Test your Fast Queries with Sitecore.FakeDb

During the last few months I was very busy with my Master Thesis. Now the project is almost finish and I can spend more time on my blog and helping in the community. Yay! While implementing my project for the Master Thesis I’ve learned a lot about Unit Testing with Sitecore and I realised how easy and fast you can write them. This blog post should show you in a very simple example how you can test your Sitecore Fast Queries.

When you decide not to use the Sitecore Content Search, then Sitecore Fast Queries are a common way of querying items from the Sitecore database. A good example would be a news application, where the news should be filtered by year. The following method will return all news items available under /sitecore/content/News in a given year:

public class NewsRepository
{
    public virtual IEnumerable<Item> GetNews(int year)
    {
        // generate the search query
        var query = string.Format("fast:/sitecore/content/News/*[@Date >= '{0}' and @Date <= '{1}']",
            DateUtil.ToIsoDate(new DateTime(year, 1, 1)),
            DateUtil.ToIsoDate(new DateTime(year, 12, 31)));

        // get items from the database
        return Sitecore.Context.Database.SelectItems(query);
    }
}

One year ago, I thought this is pretty much impossible to test. But no, it isn’t. It’s even very easy, when using Sitecore.FakeDb. FakeDb allows you to fake the Sitecore database and build a database in memory. So you only need to build a fake database and everything else is handled by FakeDb. First you need to install Sitecore.FakeDb into your test project (see introductions here). Then we create a simple static method to fake our database. The start point of the fake database is /sitecore/content, so the first item added is directly under this path. The following example shows how to add three news entries under /sitecore/content/News (with a different data of course):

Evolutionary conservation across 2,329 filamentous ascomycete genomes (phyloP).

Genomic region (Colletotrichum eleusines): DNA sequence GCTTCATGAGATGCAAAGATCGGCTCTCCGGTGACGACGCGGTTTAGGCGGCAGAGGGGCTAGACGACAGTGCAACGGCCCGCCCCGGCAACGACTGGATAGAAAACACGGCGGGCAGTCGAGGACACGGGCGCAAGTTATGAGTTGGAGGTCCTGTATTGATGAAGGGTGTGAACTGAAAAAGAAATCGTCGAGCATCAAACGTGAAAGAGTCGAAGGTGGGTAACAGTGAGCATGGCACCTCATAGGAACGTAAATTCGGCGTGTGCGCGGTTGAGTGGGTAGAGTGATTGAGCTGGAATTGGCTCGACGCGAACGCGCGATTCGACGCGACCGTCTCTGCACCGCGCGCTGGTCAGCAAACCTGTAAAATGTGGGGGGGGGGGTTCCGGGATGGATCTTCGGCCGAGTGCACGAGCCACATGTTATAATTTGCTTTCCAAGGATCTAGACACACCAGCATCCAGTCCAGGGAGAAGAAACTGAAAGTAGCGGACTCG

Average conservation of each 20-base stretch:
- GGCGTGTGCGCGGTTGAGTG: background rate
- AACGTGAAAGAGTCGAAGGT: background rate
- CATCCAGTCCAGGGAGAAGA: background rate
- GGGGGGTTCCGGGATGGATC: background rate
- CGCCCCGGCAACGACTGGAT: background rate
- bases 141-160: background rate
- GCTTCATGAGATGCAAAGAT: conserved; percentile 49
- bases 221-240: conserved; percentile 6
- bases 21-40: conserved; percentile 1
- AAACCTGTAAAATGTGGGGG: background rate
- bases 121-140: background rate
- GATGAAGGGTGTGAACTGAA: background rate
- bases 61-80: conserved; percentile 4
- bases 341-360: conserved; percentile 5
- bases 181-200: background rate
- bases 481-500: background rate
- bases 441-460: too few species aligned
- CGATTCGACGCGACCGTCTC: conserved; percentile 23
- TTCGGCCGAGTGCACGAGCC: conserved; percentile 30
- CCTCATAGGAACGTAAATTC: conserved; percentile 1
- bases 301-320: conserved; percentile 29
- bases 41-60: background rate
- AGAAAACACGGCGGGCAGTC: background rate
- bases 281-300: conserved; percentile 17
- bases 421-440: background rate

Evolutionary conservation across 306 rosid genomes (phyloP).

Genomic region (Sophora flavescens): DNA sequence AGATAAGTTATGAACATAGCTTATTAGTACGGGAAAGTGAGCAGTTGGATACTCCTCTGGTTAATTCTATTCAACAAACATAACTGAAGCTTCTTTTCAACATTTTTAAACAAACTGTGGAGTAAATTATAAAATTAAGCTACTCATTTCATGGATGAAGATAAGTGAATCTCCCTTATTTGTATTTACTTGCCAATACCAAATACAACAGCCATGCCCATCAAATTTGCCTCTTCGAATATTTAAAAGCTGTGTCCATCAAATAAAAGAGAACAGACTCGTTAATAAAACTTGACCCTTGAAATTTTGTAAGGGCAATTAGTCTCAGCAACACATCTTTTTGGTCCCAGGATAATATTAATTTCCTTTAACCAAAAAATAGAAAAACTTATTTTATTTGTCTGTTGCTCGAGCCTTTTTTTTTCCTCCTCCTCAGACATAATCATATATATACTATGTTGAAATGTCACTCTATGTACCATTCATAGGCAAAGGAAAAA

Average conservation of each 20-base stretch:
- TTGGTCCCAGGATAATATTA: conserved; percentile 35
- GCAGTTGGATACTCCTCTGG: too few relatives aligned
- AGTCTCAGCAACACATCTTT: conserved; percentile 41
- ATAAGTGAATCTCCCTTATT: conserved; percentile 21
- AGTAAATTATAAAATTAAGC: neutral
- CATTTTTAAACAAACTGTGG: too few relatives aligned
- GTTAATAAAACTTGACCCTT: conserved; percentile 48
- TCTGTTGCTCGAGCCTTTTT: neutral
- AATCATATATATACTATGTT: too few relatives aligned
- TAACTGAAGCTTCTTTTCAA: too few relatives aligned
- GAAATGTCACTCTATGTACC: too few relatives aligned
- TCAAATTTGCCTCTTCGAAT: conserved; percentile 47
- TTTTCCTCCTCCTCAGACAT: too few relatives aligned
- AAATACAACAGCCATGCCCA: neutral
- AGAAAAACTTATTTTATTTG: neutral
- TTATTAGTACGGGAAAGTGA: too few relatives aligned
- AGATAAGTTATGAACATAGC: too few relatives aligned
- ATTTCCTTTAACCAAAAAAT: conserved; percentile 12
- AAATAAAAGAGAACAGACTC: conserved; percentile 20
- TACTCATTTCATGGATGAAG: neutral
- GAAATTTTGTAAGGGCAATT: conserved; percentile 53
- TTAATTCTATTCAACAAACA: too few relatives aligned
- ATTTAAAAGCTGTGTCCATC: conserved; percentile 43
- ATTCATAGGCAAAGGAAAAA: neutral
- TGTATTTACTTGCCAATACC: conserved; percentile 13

private static Db GetDatabase()
{
    var db = new Db();
    var root = new DbItem("News");

    var news1 = new DbItem("News 1") { { "Title", "News 1" }, { "Date", DateUtil.ToIsoDate(new DateTime(2015, 4, 2)) } };
    root.Add(news1);

    var news2 = new DbItem("News 2") { { "Title", "News 2" }, { "Date", DateUtil.ToIsoDate(new DateTime(2015, 12, 20)) } };
    root.Add(news2);

    var news3 = new DbItem("News 3") { { "Title", "News 3" }, { "Date", DateUtil.ToIsoDate(new DateTime(2014, 2, 10)) } };
    root.Add(news3);

    db.Add(root);

    return db;
}

The unit test then simply needs to use this database and call the method in the repository:

[Test]
public void GetNewsTest()
{
    using (var database = GetDatabase())
    {
        // arrange
        var newsRepository = new NewsRepository();

        // act
        var news = newsRepository.GetNews(2015);

        // assert
        Assert.IsNotNull(news);
        Assert.AreEqual(2, news.Count());
    }
}

That’s it! You see, also when using the Sitecore.Context directly in your code (which is usually the case when you don’t use some ORM like Glass Mapper), it’s possible to test your code. With FakeDb you can test almost every code you have in your solution (also some old legacy code).

Kevin Brechbühl

Senior Developer & Architect | C# & ASP.NET | Sitecore Technology MVP

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